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The Eerie Remains of David Abercrombie: Elda Castle

Yes, David Abercrombie is a founder of the clothing brand Abercrombie and Fitch and this is his abandoned home.

Elda Castle, David Abercrombie, Ossining Abandoned Castle

The History

David Abercrombie's life story and career are quite remarkable but for here we'll only focus on the history of his castle in Ossining, New York. The Castle is named Elda which is an acronym using the first letter of David's four children: Elizabeth, Lucy, David, and Abbott. Construction on Elda begun in 1925 and was completed two short years later in 1927. Tragically after completion, Lucy died in an Ossining factory chemical fire in 1929 and the son David died in 1937 when kicked in the abdomen by a horse in Wyoming.

The castle was constructed primarily from David and his wife's plans and vision and used many local materials including granite and stone taken directly from the 22-acre property. The castle featured 25 rooms, 4 different areas including servant quarters, and has Scottish castle architectural influences possibly due to David Abercrombie's Scottish roots.

The before and now's show the eerie decay and vandalism that's taken place over the many years of inoccupancy.

Elda Castle, David Abercrombie, Ossining Abandoned Castle

David Abercrombie passed away in 1937 from rheumatic fever and shortly after Mrs. Abercrombie moved to New Jersey to live with her daughter Elizabeth and Elda was sold soon after in the 1940s. The house was sold to a firm researching paints which seems odd but is what ended up leading to the downfall of the property. The house laid empty many years after WWII and had been destroyed by leftover paint spills and fires. Several restoration attempts going back to 1964 have ultimately failed and to this day remains in an unoccupied vandalized condition.

Exploring the Castle

Entering any part of the property is unadvised and should be noted that entering any part of the remaining building structure is highly ill-advised because of the deteriorated condition.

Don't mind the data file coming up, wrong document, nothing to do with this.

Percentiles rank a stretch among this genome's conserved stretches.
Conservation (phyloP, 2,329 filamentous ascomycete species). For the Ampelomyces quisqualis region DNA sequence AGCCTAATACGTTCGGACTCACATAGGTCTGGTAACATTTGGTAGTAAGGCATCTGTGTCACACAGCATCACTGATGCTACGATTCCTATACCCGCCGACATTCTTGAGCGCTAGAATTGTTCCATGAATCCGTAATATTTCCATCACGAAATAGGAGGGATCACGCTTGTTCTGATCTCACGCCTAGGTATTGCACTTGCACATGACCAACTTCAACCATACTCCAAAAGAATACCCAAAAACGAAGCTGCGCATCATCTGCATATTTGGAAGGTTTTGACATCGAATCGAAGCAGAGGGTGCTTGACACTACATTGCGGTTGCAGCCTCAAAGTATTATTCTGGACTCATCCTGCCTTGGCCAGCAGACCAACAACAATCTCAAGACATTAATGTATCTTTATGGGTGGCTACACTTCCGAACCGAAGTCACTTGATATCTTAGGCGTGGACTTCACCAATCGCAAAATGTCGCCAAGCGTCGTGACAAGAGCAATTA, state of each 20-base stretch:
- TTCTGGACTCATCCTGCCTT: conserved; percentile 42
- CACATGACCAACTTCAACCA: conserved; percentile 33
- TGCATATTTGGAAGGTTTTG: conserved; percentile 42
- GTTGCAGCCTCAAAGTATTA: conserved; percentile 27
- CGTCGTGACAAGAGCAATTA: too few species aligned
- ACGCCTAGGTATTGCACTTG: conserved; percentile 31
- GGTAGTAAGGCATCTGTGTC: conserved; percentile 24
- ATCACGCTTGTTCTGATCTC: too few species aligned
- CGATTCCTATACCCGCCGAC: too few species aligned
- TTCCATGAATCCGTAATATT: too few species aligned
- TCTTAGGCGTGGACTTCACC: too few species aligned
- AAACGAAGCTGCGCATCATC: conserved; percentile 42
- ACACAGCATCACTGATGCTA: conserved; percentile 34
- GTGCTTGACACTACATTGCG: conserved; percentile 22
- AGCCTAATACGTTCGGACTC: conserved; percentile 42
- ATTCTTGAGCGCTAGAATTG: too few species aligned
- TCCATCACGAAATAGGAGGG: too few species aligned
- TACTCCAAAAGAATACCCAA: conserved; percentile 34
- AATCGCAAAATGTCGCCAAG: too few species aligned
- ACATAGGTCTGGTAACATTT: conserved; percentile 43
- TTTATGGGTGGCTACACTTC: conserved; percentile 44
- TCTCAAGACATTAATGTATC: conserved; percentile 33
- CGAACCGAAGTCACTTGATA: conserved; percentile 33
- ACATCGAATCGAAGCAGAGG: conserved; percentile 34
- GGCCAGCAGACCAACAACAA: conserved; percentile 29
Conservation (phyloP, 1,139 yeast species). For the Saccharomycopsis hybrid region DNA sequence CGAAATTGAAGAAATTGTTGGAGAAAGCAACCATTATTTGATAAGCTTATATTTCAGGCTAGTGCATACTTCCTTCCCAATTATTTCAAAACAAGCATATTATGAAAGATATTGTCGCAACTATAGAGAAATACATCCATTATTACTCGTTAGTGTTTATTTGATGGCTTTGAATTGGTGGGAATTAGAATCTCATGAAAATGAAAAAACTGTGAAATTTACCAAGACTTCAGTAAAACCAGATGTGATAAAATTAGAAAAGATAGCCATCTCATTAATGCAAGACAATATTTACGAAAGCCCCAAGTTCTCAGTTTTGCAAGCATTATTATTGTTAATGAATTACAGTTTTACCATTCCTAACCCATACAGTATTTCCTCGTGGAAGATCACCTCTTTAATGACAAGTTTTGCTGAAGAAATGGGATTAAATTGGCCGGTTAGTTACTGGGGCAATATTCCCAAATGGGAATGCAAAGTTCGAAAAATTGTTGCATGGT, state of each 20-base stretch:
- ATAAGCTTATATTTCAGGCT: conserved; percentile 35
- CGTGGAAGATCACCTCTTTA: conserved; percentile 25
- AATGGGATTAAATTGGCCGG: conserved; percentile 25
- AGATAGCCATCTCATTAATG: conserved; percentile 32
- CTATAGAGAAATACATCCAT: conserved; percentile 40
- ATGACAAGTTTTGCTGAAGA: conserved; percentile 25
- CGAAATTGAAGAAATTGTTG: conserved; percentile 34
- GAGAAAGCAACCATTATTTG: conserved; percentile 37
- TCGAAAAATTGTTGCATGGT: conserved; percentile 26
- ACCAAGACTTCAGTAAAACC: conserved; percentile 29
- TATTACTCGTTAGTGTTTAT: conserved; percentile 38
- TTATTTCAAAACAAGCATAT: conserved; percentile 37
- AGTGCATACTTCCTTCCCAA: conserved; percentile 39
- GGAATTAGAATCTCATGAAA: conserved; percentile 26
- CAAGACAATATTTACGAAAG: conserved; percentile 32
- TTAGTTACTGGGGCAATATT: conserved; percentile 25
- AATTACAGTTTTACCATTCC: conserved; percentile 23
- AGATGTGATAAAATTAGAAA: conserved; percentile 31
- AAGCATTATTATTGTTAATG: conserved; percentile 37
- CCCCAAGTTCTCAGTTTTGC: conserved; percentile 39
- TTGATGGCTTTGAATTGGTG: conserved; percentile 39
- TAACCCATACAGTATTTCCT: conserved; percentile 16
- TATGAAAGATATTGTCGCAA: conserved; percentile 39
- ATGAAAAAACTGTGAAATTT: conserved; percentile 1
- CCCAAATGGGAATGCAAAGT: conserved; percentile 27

There are two main entrances to the property, one is a road from Allapartus Rd and the other is from Croton Dam Rd which would be a bit longer of a walk up the driveway. Parking is difficult for both and may require parking away from the entrances themselves.

Elda Castle, David Abercrombie, Ossining Abandoned Castle
Elda Castle, David Abercrombie, Ossining Abandoned Castle

The entrance on Allapartus Rd has a small black metal gate with a rock in front and from there travel up the cracked and overgrown driveway and you'll reach an old barn or horse stable like structure. It's hard to tell from the overgrowth of vines but it's known that David had Horses and riding trails on the property. From the stable, you can see the castle and the driveway splits at the castle and can be followed almost all the way around the structure to get good viewing angles of the outside.

Elda Castle, David Abercrombie, Ossining Abandoned Castle

The castle as seen from the backside from the top roof as pictured above and below.

Elda Castle, David Abercrombie, Ossining Abandoned Castle
Elda Castle, David Abercrombie, Ossining Abandoned Castle
Elda Castle, David Abercrombie, Ossining Abandoned Castle

As haunted as this castle feels there is no true horror that has taken place on the property. There is a lot of architecture and decay to explore inside and if you're completely mad I even saw a set of stairs leading to a dark basement. That was a hard pass for myself however.

History and historic photos above provided by New York Almanack. Check out their website if you're interested in hearing about David Abercrombie and the Castle in much more detail.


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Photography exclusively by Dan Oliver unless otherwise stated and cited. Embedded maps are provided by Embed Google Map ( and map images shown are provided as stated and cited.


This website is provided for entertainment purposes only, and is not meant to serve as an instructional guide, or present itself as an authority for any of the locations written about. The locations mentioned, written, and photographed herein are nothing more than my personal adventure archive. If you are interested in visiting any locations you should not depend on the information in this website to plan any excursions. You should research a wide variety of informational sources, websites, hiking guide books and maps found elsewhere. Many locations are dangerous and potentially illegal to access which can lead to fines, injury or death even when prepared. I do not encourage anyone to trespass or put themselves or others in way of harm. This website, and therefore its’ owner/author, cannot assume any responsibility for anything you may incur while hiking or exploring any of these locations or anywhere on planet earth. Thank you for viewing!


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